From: Norm Wilson (email@example.com)
Date: Wed Jul 20 2005 - 17:14:19 MDT
> What you're pointing out is basically the (in)
> famous "hard problem of consciousness", isn't it?
It's been a while since I read Chalmer's paper, but I seem to recall the hard problem being described in a way that presupposed the primacy of objective reality and placed the burden of explaining the "something extra" of consciousness on the proponents of the hard problem. I feel that this emphasis is arbitrary and that an equally valid approach would be to presuppose the existence of subjective reality and require that any would-be physical explanation of reality provide for (or at least not preclude) the obvious fact of subjective experience.
It seems clear to me that subjective reality is primary from a subjective standpoint; whereas objective reality is primary from an objective standpoint. I think you hit the nail on the head when you said "each has their own validity, and each gives rise to the other in a certain sense." There are clearly interactions among them, but to posit one as more primary than the other (in the sense that one subsumes and explains the other) would be unwarranted.
Of course, all of our observations, thoughts and logical arguments regarding reality originate from a subjective perspective, relative to which objective reality is in the deepest sense an unprovable hypothesis. Relative to subjective reality, objective reality is a construct of our own subjectivity - an abstraction on the horizon which can be approached but never reached. We can never "know" objective reality, but can only deduce it indirectly as a function of how it relates to patterns within our own subjectivity. Any understanding of the objective world is necessarily incomplete and inextricably bound to our own subjective points-of-view. In short, I think we are stuck with the fact that subjective reality is primary, at least from our perspective, because we are bound to the subjective point-of-view. While we can build strong cases for the existence of objective reality, in the end it would be begging the question to position objective reality as primary. Any theory of reality that fails to explain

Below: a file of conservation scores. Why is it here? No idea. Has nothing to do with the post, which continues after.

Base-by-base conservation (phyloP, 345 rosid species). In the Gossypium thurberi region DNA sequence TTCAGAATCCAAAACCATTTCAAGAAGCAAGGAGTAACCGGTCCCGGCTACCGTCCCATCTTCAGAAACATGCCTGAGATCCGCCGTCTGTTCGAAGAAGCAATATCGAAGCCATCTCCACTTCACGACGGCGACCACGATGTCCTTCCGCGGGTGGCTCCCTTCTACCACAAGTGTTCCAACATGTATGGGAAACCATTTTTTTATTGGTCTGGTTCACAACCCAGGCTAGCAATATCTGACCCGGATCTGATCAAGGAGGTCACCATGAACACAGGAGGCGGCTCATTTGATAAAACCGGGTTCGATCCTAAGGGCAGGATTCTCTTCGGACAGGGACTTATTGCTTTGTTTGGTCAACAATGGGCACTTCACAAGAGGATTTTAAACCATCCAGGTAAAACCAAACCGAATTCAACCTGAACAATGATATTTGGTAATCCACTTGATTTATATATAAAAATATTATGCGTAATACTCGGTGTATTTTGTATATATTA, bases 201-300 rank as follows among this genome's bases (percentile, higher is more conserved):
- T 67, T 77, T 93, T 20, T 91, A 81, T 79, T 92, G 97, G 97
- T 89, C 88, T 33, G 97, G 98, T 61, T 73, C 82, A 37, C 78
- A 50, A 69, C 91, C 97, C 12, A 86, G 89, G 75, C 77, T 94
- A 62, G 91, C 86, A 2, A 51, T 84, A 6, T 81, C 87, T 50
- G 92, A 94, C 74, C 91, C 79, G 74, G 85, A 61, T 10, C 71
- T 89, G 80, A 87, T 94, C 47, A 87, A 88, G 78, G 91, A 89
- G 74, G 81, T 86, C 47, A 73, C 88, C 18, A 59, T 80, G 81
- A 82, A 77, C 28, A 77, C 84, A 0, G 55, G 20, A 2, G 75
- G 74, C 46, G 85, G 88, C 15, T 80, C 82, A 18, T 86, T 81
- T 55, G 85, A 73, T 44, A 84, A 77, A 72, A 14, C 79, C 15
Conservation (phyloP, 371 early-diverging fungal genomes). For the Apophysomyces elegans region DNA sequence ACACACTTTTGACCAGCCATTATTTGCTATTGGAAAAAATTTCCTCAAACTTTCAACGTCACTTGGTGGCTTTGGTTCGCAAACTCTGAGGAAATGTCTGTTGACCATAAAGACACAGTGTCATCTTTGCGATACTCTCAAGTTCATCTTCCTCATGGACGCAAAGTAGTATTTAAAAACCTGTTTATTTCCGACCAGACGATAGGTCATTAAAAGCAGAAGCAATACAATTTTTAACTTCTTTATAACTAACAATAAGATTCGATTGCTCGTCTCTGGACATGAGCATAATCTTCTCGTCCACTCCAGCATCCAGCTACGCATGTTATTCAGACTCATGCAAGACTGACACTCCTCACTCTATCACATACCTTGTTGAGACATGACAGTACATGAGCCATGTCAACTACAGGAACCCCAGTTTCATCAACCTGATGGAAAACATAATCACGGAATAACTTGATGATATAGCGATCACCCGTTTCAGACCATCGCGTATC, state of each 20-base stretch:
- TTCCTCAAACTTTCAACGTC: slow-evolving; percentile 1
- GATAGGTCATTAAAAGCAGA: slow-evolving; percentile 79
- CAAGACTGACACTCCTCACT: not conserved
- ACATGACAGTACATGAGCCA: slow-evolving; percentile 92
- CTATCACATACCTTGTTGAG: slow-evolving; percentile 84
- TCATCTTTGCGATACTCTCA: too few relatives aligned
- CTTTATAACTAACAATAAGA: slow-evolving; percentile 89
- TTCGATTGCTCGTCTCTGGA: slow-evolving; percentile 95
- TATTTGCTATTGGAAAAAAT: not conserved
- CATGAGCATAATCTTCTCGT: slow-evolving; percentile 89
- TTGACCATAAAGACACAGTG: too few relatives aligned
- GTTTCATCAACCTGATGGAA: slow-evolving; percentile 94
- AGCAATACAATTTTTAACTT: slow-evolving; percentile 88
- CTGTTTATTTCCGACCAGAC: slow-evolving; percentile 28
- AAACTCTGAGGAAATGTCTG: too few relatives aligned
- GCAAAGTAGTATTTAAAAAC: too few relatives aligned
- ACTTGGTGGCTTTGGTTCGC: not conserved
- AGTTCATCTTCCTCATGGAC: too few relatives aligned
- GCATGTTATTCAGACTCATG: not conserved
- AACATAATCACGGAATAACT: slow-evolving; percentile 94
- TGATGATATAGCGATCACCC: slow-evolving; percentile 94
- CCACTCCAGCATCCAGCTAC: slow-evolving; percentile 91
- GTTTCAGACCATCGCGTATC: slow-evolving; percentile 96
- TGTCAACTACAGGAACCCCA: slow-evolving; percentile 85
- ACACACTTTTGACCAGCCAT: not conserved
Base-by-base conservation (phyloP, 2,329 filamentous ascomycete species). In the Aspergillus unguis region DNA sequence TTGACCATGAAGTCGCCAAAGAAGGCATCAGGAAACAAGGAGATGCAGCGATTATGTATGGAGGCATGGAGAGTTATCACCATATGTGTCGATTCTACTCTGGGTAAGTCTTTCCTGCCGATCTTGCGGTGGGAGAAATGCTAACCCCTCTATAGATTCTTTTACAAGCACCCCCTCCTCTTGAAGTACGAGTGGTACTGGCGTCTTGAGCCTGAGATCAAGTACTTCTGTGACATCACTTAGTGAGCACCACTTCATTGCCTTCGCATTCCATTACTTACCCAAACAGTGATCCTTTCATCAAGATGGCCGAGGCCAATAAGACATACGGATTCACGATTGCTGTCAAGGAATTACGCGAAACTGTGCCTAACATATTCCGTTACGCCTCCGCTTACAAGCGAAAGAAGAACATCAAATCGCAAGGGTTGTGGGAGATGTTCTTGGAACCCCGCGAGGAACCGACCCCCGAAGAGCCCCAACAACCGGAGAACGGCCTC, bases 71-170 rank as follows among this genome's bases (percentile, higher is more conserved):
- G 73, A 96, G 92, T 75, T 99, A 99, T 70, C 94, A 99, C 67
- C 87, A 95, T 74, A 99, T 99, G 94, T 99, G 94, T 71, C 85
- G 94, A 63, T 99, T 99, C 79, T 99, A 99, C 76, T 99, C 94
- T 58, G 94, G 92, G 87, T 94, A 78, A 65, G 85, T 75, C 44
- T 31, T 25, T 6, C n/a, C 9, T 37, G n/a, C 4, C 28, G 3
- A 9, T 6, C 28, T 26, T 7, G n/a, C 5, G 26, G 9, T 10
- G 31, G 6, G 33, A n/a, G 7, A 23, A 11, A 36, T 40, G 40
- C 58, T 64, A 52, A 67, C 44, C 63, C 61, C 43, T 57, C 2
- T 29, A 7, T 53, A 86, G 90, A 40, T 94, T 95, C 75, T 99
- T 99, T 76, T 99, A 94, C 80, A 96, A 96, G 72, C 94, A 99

subjective experience is necessarily incomplete.
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